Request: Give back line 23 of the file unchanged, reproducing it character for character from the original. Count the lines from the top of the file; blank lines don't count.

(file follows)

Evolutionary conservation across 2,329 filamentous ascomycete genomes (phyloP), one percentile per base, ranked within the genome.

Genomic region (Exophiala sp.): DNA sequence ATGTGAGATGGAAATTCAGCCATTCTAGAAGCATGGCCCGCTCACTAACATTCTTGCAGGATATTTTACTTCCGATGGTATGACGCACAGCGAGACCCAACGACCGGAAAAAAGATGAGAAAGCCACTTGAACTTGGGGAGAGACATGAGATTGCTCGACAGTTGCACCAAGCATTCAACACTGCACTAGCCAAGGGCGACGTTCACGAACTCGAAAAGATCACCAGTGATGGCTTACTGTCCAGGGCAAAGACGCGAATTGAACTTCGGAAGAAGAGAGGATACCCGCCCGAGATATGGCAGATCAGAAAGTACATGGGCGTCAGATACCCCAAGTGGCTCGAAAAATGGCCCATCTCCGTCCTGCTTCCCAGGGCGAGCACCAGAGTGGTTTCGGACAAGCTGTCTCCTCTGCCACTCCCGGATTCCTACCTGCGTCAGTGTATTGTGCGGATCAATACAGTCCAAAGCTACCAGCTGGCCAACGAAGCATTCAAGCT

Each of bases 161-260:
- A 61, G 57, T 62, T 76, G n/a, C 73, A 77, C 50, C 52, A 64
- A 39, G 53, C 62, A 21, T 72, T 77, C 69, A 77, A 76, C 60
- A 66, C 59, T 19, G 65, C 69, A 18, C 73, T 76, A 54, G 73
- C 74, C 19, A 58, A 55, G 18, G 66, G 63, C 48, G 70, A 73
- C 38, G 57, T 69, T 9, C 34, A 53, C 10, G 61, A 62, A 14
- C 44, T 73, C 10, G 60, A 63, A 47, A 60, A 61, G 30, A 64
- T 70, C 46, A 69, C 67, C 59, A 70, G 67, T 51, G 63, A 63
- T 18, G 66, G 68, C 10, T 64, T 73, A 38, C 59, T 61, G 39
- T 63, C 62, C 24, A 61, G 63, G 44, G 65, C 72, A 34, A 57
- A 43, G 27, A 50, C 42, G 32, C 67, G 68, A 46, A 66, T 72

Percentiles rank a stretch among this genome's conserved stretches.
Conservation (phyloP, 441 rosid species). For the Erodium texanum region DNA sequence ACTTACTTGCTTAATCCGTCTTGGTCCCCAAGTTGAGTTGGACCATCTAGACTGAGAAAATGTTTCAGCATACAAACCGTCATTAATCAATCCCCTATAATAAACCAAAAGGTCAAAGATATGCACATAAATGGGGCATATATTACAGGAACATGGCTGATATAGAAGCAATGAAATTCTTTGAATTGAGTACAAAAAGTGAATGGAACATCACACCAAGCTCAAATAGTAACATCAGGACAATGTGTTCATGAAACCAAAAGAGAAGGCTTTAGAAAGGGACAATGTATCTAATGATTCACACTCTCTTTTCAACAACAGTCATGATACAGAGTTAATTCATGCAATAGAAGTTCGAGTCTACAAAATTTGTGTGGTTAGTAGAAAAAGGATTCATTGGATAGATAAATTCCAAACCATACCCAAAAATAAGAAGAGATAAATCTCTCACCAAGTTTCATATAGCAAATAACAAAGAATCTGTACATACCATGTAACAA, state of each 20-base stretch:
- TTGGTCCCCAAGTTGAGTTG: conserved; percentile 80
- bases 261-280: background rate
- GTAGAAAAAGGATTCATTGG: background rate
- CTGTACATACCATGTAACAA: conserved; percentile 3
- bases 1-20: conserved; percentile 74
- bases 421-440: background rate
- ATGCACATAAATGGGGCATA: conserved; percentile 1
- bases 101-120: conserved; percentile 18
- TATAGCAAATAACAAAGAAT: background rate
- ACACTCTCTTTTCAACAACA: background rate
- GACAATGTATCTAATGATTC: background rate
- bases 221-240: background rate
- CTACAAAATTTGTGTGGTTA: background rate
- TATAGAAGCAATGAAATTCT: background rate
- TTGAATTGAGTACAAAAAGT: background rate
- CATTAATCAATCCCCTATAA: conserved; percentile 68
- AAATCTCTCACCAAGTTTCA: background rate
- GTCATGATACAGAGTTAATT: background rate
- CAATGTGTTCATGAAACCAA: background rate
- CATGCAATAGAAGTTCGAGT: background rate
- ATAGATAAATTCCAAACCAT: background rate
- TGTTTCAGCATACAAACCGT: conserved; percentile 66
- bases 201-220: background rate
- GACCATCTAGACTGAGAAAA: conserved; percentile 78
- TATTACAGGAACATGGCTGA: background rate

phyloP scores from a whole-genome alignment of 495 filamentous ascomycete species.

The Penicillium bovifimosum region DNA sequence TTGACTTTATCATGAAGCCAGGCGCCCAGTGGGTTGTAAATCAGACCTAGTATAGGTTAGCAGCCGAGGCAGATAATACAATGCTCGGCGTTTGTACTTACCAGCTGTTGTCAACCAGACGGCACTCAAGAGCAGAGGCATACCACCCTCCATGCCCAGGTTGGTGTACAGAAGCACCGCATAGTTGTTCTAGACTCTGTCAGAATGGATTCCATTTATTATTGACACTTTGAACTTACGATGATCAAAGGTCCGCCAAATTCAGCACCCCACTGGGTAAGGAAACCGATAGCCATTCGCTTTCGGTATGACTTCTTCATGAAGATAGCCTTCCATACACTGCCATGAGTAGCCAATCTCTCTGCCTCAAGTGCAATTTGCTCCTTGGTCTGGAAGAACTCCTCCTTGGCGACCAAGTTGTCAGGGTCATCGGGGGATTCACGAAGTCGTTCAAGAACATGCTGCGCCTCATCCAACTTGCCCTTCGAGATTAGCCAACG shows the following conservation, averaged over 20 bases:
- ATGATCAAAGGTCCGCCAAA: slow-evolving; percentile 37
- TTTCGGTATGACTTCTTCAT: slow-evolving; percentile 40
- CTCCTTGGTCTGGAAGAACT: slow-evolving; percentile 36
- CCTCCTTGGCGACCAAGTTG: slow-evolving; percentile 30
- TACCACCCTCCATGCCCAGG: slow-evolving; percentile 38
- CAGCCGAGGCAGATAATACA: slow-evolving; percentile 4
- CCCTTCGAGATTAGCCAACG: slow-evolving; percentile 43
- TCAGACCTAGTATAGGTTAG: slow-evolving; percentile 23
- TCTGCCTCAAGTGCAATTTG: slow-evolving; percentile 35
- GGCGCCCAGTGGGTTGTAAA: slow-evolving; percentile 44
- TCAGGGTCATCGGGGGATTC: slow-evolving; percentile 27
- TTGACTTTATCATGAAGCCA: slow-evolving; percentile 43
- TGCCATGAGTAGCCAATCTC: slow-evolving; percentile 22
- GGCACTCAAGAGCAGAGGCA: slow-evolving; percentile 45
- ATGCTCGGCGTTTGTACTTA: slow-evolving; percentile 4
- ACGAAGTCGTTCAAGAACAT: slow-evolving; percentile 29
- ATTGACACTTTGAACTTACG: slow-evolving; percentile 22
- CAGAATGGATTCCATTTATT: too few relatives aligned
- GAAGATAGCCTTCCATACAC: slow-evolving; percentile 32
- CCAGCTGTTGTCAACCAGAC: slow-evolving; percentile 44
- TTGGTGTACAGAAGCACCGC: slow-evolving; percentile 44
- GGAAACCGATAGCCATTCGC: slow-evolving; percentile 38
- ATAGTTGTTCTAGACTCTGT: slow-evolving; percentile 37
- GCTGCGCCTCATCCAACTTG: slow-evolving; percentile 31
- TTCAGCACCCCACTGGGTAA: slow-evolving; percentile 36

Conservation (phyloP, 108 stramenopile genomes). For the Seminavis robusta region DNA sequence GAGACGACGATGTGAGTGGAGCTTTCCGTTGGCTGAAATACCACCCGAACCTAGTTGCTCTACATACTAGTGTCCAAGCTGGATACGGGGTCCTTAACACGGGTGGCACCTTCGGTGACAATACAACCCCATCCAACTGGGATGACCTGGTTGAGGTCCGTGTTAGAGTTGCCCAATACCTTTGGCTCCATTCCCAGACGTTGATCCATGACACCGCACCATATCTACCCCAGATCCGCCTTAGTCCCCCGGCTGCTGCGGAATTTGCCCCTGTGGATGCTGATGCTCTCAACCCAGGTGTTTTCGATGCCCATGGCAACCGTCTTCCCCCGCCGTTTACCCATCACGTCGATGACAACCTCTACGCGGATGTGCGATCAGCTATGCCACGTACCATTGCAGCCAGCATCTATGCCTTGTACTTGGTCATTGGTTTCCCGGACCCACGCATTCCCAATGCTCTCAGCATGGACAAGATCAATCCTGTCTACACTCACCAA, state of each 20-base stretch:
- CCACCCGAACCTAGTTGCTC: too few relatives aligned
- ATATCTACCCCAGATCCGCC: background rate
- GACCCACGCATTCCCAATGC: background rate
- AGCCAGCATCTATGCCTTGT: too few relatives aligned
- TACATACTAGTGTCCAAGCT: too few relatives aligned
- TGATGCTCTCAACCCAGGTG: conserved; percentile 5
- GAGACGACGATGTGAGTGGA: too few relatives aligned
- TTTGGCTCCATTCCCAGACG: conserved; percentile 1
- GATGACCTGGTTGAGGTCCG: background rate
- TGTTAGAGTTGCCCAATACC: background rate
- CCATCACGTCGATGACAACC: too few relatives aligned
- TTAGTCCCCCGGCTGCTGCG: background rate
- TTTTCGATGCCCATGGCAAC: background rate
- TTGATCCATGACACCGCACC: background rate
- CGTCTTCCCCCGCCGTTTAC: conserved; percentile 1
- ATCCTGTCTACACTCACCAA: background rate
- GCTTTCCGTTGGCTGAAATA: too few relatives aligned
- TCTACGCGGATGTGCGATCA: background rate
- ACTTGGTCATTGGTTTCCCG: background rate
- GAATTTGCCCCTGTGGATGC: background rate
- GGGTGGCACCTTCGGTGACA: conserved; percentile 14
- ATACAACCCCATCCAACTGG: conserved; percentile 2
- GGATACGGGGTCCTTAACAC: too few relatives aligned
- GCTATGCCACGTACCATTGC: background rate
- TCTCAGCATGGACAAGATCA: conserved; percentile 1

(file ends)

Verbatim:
- bases 101-120: conserved; percentile 18